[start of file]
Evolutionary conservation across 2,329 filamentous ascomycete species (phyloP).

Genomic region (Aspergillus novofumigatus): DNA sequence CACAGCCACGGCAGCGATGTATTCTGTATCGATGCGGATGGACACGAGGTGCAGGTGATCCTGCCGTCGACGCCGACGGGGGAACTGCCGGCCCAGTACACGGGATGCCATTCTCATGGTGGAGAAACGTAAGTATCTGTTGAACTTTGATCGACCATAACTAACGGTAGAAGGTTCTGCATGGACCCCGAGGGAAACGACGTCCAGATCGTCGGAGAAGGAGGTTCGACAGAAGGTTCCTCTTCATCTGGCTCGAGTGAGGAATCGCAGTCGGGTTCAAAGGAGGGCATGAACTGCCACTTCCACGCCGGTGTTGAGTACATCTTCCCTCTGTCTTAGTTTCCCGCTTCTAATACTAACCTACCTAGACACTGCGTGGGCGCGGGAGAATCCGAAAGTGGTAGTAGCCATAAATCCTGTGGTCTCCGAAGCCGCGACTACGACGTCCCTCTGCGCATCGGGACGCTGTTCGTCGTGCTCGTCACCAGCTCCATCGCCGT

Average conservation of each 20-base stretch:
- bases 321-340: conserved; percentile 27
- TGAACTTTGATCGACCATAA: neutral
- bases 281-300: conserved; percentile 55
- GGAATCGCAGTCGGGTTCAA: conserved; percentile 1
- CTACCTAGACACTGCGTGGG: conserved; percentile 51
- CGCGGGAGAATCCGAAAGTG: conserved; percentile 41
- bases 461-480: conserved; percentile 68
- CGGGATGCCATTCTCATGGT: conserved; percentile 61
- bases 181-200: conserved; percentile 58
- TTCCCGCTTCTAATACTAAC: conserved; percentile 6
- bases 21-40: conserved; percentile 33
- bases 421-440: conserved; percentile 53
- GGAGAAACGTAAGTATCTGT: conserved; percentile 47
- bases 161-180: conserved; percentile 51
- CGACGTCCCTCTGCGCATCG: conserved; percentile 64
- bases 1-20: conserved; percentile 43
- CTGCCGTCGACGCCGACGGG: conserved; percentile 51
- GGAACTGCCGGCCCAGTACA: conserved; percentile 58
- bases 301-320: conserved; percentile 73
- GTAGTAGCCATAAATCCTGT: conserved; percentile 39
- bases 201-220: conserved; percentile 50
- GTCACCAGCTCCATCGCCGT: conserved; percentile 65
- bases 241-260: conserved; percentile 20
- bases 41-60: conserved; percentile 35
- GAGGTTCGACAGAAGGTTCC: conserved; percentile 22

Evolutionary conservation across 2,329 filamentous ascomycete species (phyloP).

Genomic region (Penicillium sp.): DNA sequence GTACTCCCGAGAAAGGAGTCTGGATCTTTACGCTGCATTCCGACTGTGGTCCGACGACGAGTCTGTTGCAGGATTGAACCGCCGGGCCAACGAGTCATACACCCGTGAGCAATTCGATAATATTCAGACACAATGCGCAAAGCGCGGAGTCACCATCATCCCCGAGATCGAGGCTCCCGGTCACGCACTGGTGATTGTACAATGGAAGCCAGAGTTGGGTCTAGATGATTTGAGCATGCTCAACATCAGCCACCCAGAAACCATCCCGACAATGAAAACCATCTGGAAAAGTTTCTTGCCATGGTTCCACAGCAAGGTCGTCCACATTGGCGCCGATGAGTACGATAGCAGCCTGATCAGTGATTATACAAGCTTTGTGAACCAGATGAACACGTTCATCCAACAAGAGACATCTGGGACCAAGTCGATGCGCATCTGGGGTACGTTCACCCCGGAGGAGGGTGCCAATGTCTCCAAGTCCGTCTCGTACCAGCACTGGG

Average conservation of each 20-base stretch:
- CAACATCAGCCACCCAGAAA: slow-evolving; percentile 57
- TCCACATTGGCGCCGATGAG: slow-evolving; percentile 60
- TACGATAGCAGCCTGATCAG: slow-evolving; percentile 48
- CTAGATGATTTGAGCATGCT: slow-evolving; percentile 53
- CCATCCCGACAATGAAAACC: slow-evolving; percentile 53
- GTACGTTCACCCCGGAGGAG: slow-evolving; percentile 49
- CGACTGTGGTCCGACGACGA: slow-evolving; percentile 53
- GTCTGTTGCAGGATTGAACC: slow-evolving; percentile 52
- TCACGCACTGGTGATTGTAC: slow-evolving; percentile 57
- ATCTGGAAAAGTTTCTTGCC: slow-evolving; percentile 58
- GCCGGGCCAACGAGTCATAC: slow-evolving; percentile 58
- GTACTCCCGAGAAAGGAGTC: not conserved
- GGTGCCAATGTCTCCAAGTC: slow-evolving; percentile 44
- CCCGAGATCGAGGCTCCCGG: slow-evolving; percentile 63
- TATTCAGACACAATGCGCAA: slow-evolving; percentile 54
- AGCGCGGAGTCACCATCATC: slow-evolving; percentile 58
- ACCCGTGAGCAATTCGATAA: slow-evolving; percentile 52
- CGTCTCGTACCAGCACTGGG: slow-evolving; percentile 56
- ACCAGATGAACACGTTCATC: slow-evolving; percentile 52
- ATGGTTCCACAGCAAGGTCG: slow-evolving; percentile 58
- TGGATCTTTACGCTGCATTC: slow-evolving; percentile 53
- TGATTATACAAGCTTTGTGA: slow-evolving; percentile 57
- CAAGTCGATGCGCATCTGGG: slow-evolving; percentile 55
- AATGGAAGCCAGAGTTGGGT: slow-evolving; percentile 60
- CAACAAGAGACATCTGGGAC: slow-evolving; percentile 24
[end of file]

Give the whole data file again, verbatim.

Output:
Evolutionary conservation across 2,329 filamentous ascomycete species (phyloP).

Genomic region (Aspergillus novofumigatus): DNA sequence CACAGCCACGGCAGCGATGTATTCTGTATCGATGCGGATGGACACGAGGTGCAGGTGATCCTGCCGTCGACGCCGACGGGGGAACTGCCGGCCCAGTACACGGGATGCCATTCTCATGGTGGAGAAACGTAAGTATCTGTTGAACTTTGATCGACCATAACTAACGGTAGAAGGTTCTGCATGGACCCCGAGGGAAACGACGTCCAGATCGTCGGAGAAGGAGGTTCGACAGAAGGTTCCTCTTCATCTGGCTCGAGTGAGGAATCGCAGTCGGGTTCAAAGGAGGGCATGAACTGCCACTTCCACGCCGGTGTTGAGTACATCTTCCCTCTGTCTTAGTTTCCCGCTTCTAATACTAACCTACCTAGACACTGCGTGGGCGCGGGAGAATCCGAAAGTGGTAGTAGCCATAAATCCTGTGGTCTCCGAAGCCGCGACTACGACGTCCCTCTGCGCATCGGGACGCTGTTCGTCGTGCTCGTCACCAGCTCCATCGCCGT

Average conservation of each 20-base stretch:
- bases 321-340: conserved; percentile 27
- TGAACTTTGATCGACCATAA: neutral
- bases 281-300: conserved; percentile 55
- GGAATCGCAGTCGGGTTCAA: conserved; percentile 1
- CTACCTAGACACTGCGTGGG: conserved; percentile 51
- CGCGGGAGAATCCGAAAGTG: conserved; percentile 41
- bases 461-480: conserved; percentile 68
- CGGGATGCCATTCTCATGGT: conserved; percentile 61
- bases 181-200: conserved; percentile 58
- TTCCCGCTTCTAATACTAAC: conserved; percentile 6
- bases 21-40: conserved; percentile 33
- bases 421-440: conserved; percentile 53
- GGAGAAACGTAAGTATCTGT: conserved; percentile 47
- bases 161-180: conserved; percentile 51
- CGACGTCCCTCTGCGCATCG: conserved; percentile 64
- bases 1-20: conserved; percentile 43
- CTGCCGTCGACGCCGACGGG: conserved; percentile 51
- GGAACTGCCGGCCCAGTACA: conserved; percentile 58
- bases 301-320: conserved; percentile 73
- GTAGTAGCCATAAATCCTGT: conserved; percentile 39
- bases 201-220: conserved; percentile 50
- GTCACCAGCTCCATCGCCGT: conserved; percentile 65
- bases 241-260: conserved; percentile 20
- bases 41-60: conserved; percentile 35
- GAGGTTCGACAGAAGGTTCC: conserved; percentile 22

Evolutionary conservation across 2,329 filamentous ascomycete species (phyloP).

Genomic region (Penicillium sp.): DNA sequence GTACTCCCGAGAAAGGAGTCTGGATCTTTACGCTGCATTCCGACTGTGGTCCGACGACGAGTCTGTTGCAGGATTGAACCGCCGGGCCAACGAGTCATACACCCGTGAGCAATTCGATAATATTCAGACACAATGCGCAAAGCGCGGAGTCACCATCATCCCCGAGATCGAGGCTCCCGGTCACGCACTGGTGATTGTACAATGGAAGCCAGAGTTGGGTCTAGATGATTTGAGCATGCTCAACATCAGCCACCCAGAAACCATCCCGACAATGAAAACCATCTGGAAAAGTTTCTTGCCATGGTTCCACAGCAAGGTCGTCCACATTGGCGCCGATGAGTACGATAGCAGCCTGATCAGTGATTATACAAGCTTTGTGAACCAGATGAACACGTTCATCCAACAAGAGACATCTGGGACCAAGTCGATGCGCATCTGGGGTACGTTCACCCCGGAGGAGGGTGCCAATGTCTCCAAGTCCGTCTCGTACCAGCACTGGG

Average conservation of each 20-base stretch:
- CAACATCAGCCACCCAGAAA: slow-evolving; percentile 57
- TCCACATTGGCGCCGATGAG: slow-evolving; percentile 60
- TACGATAGCAGCCTGATCAG: slow-evolving; percentile 48
- CTAGATGATTTGAGCATGCT: slow-evolving; percentile 53
- CCATCCCGACAATGAAAACC: slow-evolving; percentile 53
- GTACGTTCACCCCGGAGGAG: slow-evolving; percentile 49
- CGACTGTGGTCCGACGACGA: slow-evolving; percentile 53
- GTCTGTTGCAGGATTGAACC: slow-evolving; percentile 52
- TCACGCACTGGTGATTGTAC: slow-evolving; percentile 57
- ATCTGGAAAAGTTTCTTGCC: slow-evolving; percentile 58
- GCCGGGCCAACGAGTCATAC: slow-evolving; percentile 58
- GTACTCCCGAGAAAGGAGTC: not conserved
- GGTGCCAATGTCTCCAAGTC: slow-evolving; percentile 44
- CCCGAGATCGAGGCTCCCGG: slow-evolving; percentile 63
- TATTCAGACACAATGCGCAA: slow-evolving; percentile 54
- AGCGCGGAGTCACCATCATC: slow-evolving; percentile 58
- ACCCGTGAGCAATTCGATAA: slow-evolving; percentile 52
- CGTCTCGTACCAGCACTGGG: slow-evolving; percentile 56
- ACCAGATGAACACGTTCATC: slow-evolving; percentile 52
- ATGGTTCCACAGCAAGGTCG: slow-evolving; percentile 58
- TGGATCTTTACGCTGCATTC: slow-evolving; percentile 53
- TGATTATACAAGCTTTGTGA: slow-evolving; percentile 57
- CAAGTCGATGCGCATCTGGG: slow-evolving; percentile 55
- AATGGAAGCCAGAGTTGGGT: slow-evolving; percentile 60
- CAACAAGAGACATCTGGGAC: slow-evolving; percentile 24